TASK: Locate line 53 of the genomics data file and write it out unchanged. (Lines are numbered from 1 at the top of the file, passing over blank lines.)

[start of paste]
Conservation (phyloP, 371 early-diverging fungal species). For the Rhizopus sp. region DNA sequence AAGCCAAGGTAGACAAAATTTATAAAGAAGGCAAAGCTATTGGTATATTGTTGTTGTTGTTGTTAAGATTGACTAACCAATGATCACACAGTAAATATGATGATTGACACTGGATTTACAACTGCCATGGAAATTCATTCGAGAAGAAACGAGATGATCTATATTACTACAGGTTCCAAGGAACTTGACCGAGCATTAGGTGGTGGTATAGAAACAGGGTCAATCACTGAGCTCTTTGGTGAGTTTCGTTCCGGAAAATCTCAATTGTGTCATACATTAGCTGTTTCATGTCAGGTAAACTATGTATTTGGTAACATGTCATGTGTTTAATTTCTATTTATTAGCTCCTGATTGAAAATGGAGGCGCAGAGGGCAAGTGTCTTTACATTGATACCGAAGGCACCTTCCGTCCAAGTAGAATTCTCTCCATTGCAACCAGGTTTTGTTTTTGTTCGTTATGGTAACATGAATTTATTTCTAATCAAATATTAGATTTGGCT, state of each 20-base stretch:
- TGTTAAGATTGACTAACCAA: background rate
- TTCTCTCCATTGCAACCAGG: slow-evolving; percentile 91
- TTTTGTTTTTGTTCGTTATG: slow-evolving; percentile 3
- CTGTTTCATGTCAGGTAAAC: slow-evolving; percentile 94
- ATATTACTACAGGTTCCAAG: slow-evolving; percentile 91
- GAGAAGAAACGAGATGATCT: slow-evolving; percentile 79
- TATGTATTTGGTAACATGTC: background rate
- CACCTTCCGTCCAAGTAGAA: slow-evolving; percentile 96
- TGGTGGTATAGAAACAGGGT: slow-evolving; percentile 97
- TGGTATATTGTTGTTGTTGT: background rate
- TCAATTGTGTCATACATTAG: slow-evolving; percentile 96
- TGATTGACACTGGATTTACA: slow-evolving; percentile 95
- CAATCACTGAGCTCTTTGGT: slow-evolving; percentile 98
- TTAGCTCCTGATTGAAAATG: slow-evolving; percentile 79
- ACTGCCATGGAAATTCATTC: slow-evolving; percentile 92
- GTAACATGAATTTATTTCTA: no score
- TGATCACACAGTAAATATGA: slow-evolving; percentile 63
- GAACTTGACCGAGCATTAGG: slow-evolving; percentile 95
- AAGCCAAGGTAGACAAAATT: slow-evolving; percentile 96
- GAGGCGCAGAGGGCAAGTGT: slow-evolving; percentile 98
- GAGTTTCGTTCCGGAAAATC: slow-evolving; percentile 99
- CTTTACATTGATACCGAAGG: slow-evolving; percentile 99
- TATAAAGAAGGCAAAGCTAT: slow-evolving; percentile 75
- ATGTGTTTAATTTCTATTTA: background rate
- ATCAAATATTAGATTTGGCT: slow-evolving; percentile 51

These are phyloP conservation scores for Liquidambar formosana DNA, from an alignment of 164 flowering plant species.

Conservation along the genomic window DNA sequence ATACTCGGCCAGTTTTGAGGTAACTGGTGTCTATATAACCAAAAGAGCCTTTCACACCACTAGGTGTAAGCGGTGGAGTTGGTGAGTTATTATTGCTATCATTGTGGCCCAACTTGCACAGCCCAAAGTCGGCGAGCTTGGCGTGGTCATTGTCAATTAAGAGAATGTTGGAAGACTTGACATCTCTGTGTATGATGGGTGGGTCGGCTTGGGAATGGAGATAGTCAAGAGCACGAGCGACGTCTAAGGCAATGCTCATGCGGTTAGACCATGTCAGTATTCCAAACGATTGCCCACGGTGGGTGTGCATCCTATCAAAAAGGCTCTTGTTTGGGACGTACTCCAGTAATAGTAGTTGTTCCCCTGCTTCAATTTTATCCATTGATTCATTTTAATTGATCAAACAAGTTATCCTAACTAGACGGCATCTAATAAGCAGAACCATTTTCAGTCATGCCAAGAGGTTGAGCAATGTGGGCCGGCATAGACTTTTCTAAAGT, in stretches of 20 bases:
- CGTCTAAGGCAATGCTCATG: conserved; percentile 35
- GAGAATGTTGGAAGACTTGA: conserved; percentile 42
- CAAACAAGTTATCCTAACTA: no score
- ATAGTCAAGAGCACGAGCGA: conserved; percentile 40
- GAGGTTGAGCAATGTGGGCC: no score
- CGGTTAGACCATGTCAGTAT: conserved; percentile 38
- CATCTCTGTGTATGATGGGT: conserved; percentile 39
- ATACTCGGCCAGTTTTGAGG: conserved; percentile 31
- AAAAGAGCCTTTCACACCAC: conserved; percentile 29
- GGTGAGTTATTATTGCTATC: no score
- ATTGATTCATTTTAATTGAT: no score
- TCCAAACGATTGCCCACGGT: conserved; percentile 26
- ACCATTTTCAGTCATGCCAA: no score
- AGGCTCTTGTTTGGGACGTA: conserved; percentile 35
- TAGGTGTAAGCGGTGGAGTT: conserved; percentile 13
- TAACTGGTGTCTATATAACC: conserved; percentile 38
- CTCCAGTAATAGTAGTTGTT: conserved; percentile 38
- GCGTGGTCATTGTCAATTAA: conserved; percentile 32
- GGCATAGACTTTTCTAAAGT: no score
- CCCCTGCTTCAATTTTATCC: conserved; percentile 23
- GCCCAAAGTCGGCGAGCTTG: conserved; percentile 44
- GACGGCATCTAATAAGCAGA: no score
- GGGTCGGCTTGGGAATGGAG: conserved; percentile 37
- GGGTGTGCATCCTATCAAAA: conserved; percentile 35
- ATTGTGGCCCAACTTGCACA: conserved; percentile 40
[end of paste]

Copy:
- ATTGTGGCCCAACTTGCACA: conserved; percentile 40